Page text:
Deborah Wallace and Cindy Chester live about 30 miles from each other in Maryland. They ride the same freeways, read the same billboards, dress for the same weather. To some extent they have even encountered the same trauma. But for all that, it’s not easy to locate their common ground.
Wallace teaches in a part of Baltimore where gun violence is so common that in the space of 15 months, seven of the students at her high school were shot dead. Atop a massage table during a sea cruise she had booked hoping to escape reality, “I just cried,” Wallace says. “The masseuse thought she hurt me.” The 63-year-old views guns as a plague that needs to be eradicated.
In suburban New Carrollton, Chester lives in regret that she did not have a gun at hand, and know how to use it, the day 10 years ago that her ex-boyfriend shot her. She lost her right leg and her unborn child. “It could have changed my whole story,” says Chester, 31 and a “firm believer” in the Second Amendment. She wants other women to be empowered to take the action she could not.
Even though they may disagree on guns, their opinions are grounded in lived experience and expressed with a sincerity and respect often missing in the national debate. That was the most consistent takeaway from TIME’s project on guns, an undertaking that involved three cities and 245 people over five months. The artist JR assembled the mural on this week’s cover from separate photographs of every participant, each with a distinct view on firearms. They were situated in a tableau that evokes not only the spirit of debate associated with the Founding Fathers but something else as well—the unity that flows from a sense of shared enterprise. We saw the same thing in St. Louis; in Washington, D.C.; and in Dallas: We’re all in this together.
Owning a gun remains one of the oldest and in many places most cherished traditions in America, but it’s no longer as commonplace as it was 230 years ago. The right to “keep and bear arms” with a “well-regulated militia” was regarded as so central to the notion of liberty that it came second in the Bill of Rights only to the freedom to think and speak.
But when the topic is the Second Amendment, the exercise of the First Amendment lately amounts to talking past one another. The gun debate stands frozen in stalemate, advocates unable to agree even on the meaning of words. When one side appeals for “commonsense gun controls,” the other hears only “control.” When some say “law-abiding gun owners,” others only hear “gun.” How did we get here? Over time.
America was a rural nation for most of its history. And in many places, firearms remain tools—for sport, for securing food, for a bond to connect generations. In Lewisville, Texas, 10-year-old Cooper Buck spends many weekends hunting with her parents, something she has done since her grandfather gave her her first gun (it was pink) for Christmas when she was 5. “I really want to pass this down to my kids whenever I get older,” she says after being photographed by JR while holding a gun in early September in Dallas. She hopes to show people across the country that her gun is not something to fear.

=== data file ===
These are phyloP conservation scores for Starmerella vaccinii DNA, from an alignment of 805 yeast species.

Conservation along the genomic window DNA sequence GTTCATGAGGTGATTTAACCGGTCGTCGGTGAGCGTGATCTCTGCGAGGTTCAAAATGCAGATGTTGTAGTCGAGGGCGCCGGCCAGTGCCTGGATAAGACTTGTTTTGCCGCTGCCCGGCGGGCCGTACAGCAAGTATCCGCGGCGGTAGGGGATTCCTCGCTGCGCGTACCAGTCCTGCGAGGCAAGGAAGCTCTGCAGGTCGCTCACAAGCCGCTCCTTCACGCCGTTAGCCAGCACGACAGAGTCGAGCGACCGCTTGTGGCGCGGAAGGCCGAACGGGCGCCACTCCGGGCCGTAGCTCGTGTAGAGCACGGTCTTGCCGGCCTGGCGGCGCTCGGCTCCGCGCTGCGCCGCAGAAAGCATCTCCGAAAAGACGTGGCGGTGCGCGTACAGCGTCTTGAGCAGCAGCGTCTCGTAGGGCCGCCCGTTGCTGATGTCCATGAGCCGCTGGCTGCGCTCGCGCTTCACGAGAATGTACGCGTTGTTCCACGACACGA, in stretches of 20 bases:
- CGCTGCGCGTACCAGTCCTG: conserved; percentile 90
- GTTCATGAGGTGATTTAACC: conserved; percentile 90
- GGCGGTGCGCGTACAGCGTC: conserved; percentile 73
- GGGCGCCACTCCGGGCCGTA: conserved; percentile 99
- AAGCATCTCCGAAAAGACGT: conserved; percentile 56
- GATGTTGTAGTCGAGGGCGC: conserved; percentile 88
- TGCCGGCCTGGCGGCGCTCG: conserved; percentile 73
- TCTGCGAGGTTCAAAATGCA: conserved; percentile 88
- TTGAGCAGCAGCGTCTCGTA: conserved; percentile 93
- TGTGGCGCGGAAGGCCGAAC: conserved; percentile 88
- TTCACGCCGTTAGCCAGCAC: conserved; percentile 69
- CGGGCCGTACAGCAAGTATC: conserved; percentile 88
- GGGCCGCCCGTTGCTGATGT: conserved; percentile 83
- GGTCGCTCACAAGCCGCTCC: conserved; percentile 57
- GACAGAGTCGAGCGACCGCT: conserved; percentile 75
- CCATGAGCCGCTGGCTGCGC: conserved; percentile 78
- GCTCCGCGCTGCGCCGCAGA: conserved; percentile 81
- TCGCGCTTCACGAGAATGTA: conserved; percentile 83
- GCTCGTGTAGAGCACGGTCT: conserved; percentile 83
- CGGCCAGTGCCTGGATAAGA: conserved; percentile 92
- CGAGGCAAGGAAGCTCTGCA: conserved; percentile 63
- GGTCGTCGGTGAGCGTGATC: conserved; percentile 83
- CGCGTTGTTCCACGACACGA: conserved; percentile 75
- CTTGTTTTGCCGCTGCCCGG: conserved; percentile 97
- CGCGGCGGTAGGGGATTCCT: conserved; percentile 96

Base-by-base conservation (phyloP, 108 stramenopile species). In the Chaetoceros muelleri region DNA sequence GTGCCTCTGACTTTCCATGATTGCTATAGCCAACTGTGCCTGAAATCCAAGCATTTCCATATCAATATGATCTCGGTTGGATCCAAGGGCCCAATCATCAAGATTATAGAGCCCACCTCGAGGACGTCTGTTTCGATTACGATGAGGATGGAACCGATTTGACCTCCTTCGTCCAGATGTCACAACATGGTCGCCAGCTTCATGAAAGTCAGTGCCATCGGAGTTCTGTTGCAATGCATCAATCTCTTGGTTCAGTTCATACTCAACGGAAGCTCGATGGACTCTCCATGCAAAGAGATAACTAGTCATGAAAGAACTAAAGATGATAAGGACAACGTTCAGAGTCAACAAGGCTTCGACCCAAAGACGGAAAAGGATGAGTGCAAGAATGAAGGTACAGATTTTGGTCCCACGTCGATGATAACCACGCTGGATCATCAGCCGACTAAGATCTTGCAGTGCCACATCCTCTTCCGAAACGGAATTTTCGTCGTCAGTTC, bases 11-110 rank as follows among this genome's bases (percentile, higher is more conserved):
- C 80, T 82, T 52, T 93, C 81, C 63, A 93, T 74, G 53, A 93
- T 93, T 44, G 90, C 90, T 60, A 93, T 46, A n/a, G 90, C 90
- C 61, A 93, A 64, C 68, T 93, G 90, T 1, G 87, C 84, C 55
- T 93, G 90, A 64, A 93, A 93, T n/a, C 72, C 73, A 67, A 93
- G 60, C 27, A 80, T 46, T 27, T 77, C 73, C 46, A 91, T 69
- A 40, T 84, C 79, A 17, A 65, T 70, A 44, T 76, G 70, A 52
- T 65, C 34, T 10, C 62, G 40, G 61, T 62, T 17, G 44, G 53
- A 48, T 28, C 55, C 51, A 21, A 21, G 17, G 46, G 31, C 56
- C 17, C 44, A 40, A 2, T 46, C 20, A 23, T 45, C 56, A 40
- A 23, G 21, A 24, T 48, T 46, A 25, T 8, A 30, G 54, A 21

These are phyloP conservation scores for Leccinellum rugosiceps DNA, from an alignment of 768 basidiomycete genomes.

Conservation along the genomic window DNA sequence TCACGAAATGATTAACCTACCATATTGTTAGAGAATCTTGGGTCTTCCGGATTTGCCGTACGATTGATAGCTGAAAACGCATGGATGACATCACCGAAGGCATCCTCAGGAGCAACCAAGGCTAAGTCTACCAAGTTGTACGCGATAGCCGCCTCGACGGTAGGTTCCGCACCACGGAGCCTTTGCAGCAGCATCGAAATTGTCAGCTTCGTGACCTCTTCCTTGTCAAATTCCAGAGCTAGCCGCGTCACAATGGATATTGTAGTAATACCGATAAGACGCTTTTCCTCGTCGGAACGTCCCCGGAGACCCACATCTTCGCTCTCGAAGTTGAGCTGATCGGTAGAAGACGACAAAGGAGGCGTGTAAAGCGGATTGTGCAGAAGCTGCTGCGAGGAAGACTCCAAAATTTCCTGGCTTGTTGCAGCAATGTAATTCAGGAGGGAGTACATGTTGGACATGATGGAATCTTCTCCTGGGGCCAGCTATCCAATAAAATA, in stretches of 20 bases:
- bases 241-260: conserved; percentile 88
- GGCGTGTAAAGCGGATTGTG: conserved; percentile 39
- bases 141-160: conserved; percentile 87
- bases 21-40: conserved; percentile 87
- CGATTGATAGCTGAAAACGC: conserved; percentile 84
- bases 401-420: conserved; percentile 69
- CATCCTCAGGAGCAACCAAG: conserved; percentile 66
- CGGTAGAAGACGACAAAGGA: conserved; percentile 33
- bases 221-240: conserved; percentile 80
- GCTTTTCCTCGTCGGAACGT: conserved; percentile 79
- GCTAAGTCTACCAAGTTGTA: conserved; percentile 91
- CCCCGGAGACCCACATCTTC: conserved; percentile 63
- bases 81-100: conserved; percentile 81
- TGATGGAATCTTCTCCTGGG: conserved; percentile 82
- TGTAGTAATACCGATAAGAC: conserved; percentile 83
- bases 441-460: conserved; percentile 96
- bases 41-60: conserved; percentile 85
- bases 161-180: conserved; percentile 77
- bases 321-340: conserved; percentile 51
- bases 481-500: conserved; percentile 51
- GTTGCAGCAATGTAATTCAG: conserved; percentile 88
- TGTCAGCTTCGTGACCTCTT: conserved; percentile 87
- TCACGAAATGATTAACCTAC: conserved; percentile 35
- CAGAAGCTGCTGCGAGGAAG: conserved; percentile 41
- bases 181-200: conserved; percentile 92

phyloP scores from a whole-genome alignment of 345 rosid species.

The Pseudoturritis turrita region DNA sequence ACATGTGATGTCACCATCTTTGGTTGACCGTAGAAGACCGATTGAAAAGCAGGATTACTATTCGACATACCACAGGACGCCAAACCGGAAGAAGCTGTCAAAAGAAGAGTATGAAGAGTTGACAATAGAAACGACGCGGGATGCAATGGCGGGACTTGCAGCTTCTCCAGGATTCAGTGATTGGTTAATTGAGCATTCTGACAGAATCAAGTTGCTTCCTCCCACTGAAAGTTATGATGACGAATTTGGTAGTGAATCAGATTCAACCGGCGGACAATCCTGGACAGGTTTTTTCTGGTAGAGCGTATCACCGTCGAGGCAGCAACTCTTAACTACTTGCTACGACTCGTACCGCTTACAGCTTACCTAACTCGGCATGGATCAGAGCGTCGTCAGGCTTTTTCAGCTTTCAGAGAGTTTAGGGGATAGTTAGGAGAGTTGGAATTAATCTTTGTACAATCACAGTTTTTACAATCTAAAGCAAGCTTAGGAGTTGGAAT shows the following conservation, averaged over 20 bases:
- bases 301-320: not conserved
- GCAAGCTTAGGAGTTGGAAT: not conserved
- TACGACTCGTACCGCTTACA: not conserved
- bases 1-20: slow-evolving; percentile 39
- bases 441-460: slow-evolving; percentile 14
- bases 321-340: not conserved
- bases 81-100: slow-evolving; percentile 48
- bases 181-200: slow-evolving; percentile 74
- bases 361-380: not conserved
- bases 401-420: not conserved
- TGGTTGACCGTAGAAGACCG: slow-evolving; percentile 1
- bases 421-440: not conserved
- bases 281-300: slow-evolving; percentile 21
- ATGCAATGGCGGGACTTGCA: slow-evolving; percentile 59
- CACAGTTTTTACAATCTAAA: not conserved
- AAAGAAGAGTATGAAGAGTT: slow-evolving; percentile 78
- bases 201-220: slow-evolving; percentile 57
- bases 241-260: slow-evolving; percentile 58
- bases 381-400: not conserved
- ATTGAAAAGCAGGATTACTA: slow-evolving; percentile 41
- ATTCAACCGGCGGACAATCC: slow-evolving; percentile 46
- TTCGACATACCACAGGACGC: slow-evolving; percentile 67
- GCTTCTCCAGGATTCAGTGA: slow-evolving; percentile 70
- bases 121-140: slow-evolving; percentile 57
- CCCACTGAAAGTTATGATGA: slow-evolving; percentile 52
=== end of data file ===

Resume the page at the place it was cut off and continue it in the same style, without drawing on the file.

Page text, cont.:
A firearm can be a beautiful thing, depending on the eye of the beholder. Wander the tables of a gun show and the combination of burnished walnut, tooled steel and exquisite balance might be fondly labeled artisanal by a city dweller. The craftsmanship displays tradition and care, including the solemn sort a parent brings to the instruction (often via an NRA safety course) of a youth in the responsible handling of a lethal weapon, a marker in the passage to adulthood.
But fewer and fewer Americans learn about firearms tramping in the woods. Most today live in a suburb, neither city nor country, and in many ways the culture of gun ownership toggles between the two. Rural culture often evokes a defiant individualism that draws on the mythology of the American frontier, and a resistance to regulation as righteous and absolutist as anything free-speech advocates marshal in defense of their own favorite amendment. Gun owners are often gun enthusiasts, and a majority of owners have more than one gun. Research shows that while there are more guns in America than there were 20 years ago, they are owned by a smaller share of the population. Roughly 40% of Americans live in a gun-owning household, but just 30% own guns, according to recent Pew Research Center and Gallup surveys. Other studies have put the percentage of those who personally own guns even lower, at about 22%. And only 4.4 % of Americans over 16 actually hunt.
The view from urban America is markedly different. In cities like St. Louis, which has lost a significant chunk of its population to the suburbs in recent decades and frequently has the highest murder rate in the country, not everyone experiences gun violence in equal measure. Black Americans are more likely to be shot than their white counterparts, and community leaders say much of the gun culture is tied to a lack of access to education, jobs and opportunity. “If we had better job opportunities, better mentors, better role models … then we wouldn’t see this as much,” says Emeara Burns, a 20-year-old college student and activist who grew up hearing gunshots in her St. Louis neighborhood.
Shootings are a common occurrence across the country. On an average day, six children are injured or killed in unintentional shootings, according to data from the Centers for Disease Control and Prevention (CDC). From 2012 to 2016, the last years for which data is available, an average of 35,000 Americans died from gun violence every year, according to the CDC. Nearly two-thirds are suicides. Homicides by gun, after declining from their peak in the 1990s, spiked 31% from 2014 to 2016, the CDC found. What more the CDC might have found we cannot say; Congress voted in 1996 to limit the scope of research into gun deaths and injuries by the country’s premier health agency.